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8 Tips for Preventing Separation Anxiety In Jack Russell Terriers

Your dog is your pride and joy, so it makes sense that you want to make sure he’s as happy as can be, right? A lot of dog parents feel nervous about leaving their furry friends home all day, even if it’s just for a few hours, and you’re not alone with that.

We feel anxious and nervous about them being home alone by themselves, not understanding what’s going on or why their human has left. And, dogs feel that worry to, causing them to suffer from quite a lot of separation anxiety. If you’re worried about your Jack Russell suffering from separation anxiety while you work the day away, here are some things to do to help prevent it.

1. Crate train your dog

From the beginning of your dog’s time with you, get him used to a crate. Make sure you associate the crate only with good things. Leave the door open to the crate so that he can check it out on his own time. If you do it right, you’ll find that he’ll be spending time in there on his own, snoozing and chewing on a toy.

When you leave, shut your dog in the crate, but make sure you have trained him to be in the crate with the door closed before – don’t just surprise him with a closed door when you leave the house.

Sturdy crates such as MidWest Life Stages Folding Metal Dog Crate work the best but be sure to put in a comfy pillow so your dog can lay somewhere while you’re away. It a great idea to put some padding on the sides. Also, don’t forget to put a water bowl inside so your dog can reach it any time.

2. Don’t draw out the farewells

Dogs pick up on our emotional changes more than we realize. So, don’t make a huge thing out of leaving with tearful cooing and lots of snuggles. He’ll become anxious because he’ll pick up on your attention and then worry when he’s left alone.

Your leaving will be then associated with his worry. So, stay cool, give him a pet and a treat, if you want, and shut him calmly into the crate. If you stay collected, he won’t have any reason to panic or get upset in the first place.

3. Give them a favorite toy/treat

If you notice that your dog is having trouble when you leave him alone, consider buying him a special toy or treat that he loves and reserve it for when you leave the home. Instead of associating your leaving with a bad feeling, he’ll connect it to his favorite toy or treat instead, and a lot of the anxiety should resolve itself this way. It’s all about association, remember!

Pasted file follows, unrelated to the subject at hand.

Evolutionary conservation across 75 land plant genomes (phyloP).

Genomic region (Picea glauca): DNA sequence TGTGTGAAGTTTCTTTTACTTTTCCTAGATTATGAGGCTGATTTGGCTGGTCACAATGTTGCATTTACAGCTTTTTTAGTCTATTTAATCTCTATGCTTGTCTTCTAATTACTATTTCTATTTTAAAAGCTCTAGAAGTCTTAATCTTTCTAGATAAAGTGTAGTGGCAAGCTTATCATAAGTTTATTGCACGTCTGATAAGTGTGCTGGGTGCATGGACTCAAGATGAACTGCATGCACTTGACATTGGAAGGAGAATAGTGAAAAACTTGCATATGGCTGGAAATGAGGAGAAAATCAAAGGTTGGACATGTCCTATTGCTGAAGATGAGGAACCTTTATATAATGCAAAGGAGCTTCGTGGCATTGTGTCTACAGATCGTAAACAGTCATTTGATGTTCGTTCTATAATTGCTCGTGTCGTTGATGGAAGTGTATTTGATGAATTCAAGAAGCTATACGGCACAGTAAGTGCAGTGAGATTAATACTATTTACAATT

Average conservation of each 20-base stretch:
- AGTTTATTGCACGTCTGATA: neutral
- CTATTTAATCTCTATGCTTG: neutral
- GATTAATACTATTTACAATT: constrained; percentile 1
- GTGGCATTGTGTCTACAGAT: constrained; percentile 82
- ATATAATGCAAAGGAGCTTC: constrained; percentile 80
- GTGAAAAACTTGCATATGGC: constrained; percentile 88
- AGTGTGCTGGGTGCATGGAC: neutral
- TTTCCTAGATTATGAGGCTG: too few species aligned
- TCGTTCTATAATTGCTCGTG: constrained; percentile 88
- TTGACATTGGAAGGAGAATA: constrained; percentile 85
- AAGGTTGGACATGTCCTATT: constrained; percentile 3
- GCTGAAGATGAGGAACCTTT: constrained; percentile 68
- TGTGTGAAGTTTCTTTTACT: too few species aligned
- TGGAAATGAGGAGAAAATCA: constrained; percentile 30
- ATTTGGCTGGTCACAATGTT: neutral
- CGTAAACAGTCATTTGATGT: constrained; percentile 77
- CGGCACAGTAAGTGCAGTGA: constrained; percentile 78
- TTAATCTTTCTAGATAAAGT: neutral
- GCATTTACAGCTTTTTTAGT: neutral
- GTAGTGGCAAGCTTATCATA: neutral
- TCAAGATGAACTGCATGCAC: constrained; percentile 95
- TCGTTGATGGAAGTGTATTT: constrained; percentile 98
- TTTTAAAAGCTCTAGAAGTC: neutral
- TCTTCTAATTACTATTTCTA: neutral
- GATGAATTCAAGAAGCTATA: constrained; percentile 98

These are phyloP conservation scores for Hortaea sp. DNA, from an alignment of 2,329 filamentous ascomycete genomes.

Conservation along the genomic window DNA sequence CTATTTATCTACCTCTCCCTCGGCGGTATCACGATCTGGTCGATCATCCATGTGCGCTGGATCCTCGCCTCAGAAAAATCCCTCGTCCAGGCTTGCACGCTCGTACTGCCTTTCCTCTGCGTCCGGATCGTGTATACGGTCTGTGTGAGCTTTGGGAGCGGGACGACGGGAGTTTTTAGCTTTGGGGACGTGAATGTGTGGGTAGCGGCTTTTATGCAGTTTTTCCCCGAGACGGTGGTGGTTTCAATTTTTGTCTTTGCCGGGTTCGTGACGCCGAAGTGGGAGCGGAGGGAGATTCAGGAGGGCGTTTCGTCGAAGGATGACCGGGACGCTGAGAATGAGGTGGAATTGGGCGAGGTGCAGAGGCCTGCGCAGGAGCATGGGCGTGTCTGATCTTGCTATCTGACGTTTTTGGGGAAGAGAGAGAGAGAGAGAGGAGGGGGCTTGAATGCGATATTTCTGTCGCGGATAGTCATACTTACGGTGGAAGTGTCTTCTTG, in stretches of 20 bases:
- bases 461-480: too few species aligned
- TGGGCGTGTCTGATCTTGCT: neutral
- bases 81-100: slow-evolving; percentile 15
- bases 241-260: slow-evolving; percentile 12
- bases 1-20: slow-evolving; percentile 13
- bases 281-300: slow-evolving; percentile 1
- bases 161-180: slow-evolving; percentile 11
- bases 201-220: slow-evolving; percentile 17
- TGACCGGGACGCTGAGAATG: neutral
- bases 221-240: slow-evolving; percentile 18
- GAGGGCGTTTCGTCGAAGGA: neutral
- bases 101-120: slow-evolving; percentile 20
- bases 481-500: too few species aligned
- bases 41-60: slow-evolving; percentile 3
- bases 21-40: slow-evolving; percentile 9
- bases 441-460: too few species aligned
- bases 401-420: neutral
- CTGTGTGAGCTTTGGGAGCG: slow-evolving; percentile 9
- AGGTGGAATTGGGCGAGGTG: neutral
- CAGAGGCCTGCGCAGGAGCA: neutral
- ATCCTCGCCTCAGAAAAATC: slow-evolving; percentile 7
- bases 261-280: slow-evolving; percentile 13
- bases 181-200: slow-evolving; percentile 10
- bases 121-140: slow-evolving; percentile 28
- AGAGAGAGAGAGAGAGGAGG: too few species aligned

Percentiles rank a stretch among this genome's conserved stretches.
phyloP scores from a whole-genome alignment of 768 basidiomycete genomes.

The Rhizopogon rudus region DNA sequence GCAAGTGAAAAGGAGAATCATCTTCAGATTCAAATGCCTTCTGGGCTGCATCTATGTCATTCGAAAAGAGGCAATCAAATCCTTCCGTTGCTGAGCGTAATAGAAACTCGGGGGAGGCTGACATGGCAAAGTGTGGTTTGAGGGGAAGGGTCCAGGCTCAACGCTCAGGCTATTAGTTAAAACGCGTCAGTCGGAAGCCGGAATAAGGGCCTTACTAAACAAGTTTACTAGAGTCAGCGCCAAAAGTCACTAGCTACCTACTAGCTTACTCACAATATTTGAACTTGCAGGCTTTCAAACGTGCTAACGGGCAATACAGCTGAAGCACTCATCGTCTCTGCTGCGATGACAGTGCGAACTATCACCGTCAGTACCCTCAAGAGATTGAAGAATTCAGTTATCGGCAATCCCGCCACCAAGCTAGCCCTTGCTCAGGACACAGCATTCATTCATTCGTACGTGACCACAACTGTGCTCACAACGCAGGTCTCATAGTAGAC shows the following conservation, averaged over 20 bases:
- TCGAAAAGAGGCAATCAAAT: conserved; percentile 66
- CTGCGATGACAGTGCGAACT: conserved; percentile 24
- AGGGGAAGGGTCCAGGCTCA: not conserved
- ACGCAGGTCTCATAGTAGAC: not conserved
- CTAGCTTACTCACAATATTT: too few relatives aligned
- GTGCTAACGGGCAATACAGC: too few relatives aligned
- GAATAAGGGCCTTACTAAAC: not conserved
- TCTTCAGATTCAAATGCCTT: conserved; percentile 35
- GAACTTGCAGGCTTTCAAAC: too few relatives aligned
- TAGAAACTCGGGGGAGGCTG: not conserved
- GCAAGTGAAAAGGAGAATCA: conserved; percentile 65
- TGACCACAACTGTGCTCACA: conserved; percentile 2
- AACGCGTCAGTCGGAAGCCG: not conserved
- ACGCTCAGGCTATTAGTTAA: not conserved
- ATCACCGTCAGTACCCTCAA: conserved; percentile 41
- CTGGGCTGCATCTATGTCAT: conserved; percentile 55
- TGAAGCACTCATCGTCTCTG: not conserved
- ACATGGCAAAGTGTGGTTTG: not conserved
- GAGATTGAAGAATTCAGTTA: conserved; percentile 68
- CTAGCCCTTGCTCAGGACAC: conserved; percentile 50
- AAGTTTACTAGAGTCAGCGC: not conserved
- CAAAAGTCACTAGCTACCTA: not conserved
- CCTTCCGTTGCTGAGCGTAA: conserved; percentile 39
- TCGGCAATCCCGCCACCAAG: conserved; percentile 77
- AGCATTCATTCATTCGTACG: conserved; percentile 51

Toys that can be stuffed with treats or peanut butter like KONG Classic Dog Toy work the best as they provide fun and treats in the same time. Have them prepared – stuffed and frozen to have on hand. Be sure to choose a toy adequate for your Jacks’ chewing habits.

4. Give them plenty of exercise before and after their alone time

Jack Russell’s love being active and running around with you as you go about your day. So, if you know you’re heading out for a 8 hour work day, make sure he gets a good walk in the morning, or at least some time to play with you in the backyard before you go.

When you get home, do the same thing. If your dog is idle, he’ll have more of a chance of being anxious and worried when you’re gone. So, make sure he’s plenty exhausted and ready for a long snooze while you head off to work.

5. Give your dog time to adjust being alone

All of your dog’s natural separation anxiety won’t go away overnight. Give your dog some time to get used to the fact that you will be back each time, and eventually he will learn to trust you and your return, especially if he has plenty of exercise and something to keep him occupied. If you feel that you’ve given him enough time, however, and he’s still not adjusting, consider getting a second opinion.

6. Ignore their behavior

When you get back, odds are that your dog will chase you around and whine. Other than giving him a pet on the head as a greeting, do your best to ignore his behavior. You’re basically telling him “Calm down, so I was gone, it’s no big deal. I’m back now.” and he will get the message and start to self-soothe.

Your dog is capable of being alone, remember that! So, don’t be there for every whine and whimper that he makes when you return.

7. Keep calm

If you get home and find that your dog has messed in his crate or destroyed his toy, don’t freak out at him. As mentioned, it’ll take some time before he’s able to relax and know that you are coming back each time you leave, so don’t make the “leaving” association worse by punishing him. If you find that he is constantly destroying toys, try to exercise him more beforehand – he may just be bored!

8. Be patient

Last but not least, be patient with your pooch! Depending on backgrounds and puppy-hood, your dog will take time to adjust to being left alone. Even if you do everything right, your dog may never be used to being alone without panicking. Consult a professional, or try to minimize your separation from him. The trick is to remember that your dog is a person, too, so consider his feelings.

With these eight tricks as your guide, you should be able to help your dog adjust to you heading out to your work day. You go to your job, and he’ll go to his!

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